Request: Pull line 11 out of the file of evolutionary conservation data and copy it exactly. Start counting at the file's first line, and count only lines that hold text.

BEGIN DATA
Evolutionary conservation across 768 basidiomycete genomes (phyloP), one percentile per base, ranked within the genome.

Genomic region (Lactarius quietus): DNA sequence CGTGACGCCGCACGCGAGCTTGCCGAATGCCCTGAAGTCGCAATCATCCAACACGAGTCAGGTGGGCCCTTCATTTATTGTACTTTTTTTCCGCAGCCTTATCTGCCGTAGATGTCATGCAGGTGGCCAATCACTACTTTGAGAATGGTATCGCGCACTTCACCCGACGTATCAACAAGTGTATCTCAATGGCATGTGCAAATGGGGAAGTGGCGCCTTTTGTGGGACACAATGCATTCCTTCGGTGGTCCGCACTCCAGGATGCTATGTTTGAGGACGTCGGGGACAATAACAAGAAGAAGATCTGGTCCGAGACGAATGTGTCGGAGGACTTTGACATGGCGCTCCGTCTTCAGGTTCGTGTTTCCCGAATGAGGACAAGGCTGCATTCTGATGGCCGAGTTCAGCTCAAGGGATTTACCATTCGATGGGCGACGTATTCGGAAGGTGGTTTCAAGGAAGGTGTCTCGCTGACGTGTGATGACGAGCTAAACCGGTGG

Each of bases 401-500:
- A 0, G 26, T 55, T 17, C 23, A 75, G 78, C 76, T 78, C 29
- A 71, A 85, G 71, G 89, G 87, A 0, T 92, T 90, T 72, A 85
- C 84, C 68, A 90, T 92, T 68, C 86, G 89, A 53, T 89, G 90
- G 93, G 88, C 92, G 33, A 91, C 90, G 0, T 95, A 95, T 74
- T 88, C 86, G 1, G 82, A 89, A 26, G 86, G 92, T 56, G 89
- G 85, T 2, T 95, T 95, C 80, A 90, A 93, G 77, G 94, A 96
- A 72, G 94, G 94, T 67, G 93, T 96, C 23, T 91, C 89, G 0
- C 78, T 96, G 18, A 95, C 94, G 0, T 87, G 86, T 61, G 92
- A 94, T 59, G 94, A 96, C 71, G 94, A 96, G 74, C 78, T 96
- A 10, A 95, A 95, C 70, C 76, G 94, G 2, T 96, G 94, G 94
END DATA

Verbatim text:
- C 78, T 96, G 18, A 95, C 94, G 0, T 87, G 86, T 61, G 92